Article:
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[bih-kwest] /bɪˈkwɛst/
a disposition in a will.
a legacy:
A small bequest allowed her to live independently.
Origin of bequest
1250-1300; Middle English biqueste, biquyste, equivalent to bi- be- + quiste will, bequest, Old English -cwis(se) (with excrescent t, as in behest), noun derivative of cwethan to say; on the model of bequethen bequeath Unabridged
Based on the Random House Dictionary, © Random House, Inc. 2015.
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Examples from the web for bequest
  • Moneys received by gift or bequest and designated for such purposes must also be kept in a trust fund and used for such purposes.
  • Proceeds of the bequest will support three third-year residents at the college.
  • It is said that no accurate estimate of the value of the bequest can be formed until an inventory of the pictures has been taken.
  • His intellectual bequest remains for a new generation of physicists vying to concoct a theory of everything.
  • The bequest is made to three families: and the only matter in dispute is, whether one of the third shares should be divided.
  • My bequest would be meaningless if it didn't reflect my lifelong support for the world of arts and letters.
  • And hopefully, third, recognize that your parents' bequest is set up as it is because that's their way of helping their grandkids.
  • Others referred to cadavers used in an embalming lab in a way that upset the families of anatomy-bequest donors.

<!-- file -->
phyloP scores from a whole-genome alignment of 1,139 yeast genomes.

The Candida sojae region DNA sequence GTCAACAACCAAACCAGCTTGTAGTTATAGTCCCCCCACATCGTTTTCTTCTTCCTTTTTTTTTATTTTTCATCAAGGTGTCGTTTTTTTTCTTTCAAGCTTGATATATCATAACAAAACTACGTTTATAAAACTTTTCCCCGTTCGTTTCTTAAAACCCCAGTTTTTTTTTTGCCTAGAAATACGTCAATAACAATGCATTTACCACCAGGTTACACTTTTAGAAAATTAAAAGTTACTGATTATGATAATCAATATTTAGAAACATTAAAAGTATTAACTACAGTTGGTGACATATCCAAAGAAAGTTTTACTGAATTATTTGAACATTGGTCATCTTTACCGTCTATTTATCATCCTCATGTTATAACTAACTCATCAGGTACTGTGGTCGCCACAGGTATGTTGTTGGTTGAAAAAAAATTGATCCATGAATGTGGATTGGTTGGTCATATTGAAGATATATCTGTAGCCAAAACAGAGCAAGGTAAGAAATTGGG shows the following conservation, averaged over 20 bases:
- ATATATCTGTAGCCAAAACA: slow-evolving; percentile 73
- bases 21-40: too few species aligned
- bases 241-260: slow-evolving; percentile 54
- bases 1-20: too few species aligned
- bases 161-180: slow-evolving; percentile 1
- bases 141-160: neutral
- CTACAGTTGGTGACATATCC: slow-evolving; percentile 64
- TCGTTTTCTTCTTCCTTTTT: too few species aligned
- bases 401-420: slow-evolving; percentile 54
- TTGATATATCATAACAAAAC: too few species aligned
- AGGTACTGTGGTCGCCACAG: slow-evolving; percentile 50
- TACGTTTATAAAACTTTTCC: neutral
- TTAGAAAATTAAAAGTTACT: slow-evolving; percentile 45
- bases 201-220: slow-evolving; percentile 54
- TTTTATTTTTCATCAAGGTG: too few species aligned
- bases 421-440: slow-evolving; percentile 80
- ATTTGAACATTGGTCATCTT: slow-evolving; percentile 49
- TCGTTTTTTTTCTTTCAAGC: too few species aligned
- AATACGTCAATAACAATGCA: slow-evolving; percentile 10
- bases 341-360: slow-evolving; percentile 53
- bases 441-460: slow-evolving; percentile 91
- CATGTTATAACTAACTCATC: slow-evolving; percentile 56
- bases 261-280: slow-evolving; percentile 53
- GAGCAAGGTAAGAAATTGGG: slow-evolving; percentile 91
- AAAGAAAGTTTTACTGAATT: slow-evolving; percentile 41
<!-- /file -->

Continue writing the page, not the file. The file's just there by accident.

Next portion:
• Another answer comes from an obscure branch of economics known as strategic bequest theory.
  • The second bequest was a preppie talent for delegation.
British Dictionary definitions for bequest


  1. the act of bequeathing
  2. something that is bequeathed
(law) a gift of property by will, esp personal property Compare devise (sense 4), devise (sense 5)
Word Origin
C14: be- + Old English -cwiss degree; see bequeath
Collins English Dictionary - Complete & Unabridged 2012 Digital Edition
© William Collins Sons & Co. Ltd. 1979, 1986 © HarperCollins
Publishers 1998, 2000, 2003, 2005, 2006, 2007, 2009, 2012
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Word Origin and History for bequest

c.1300, "act of bequeathing," from be- + *cwis, *cwiss "saying" (related to quoth; from Proto-Germanic *kwessiz; cf. bequeath), with excrescent -t. Meaning "that which is bequeathed" is recorded from late 15c.

Online Etymology Dictionary, © 2010 Douglas Harper
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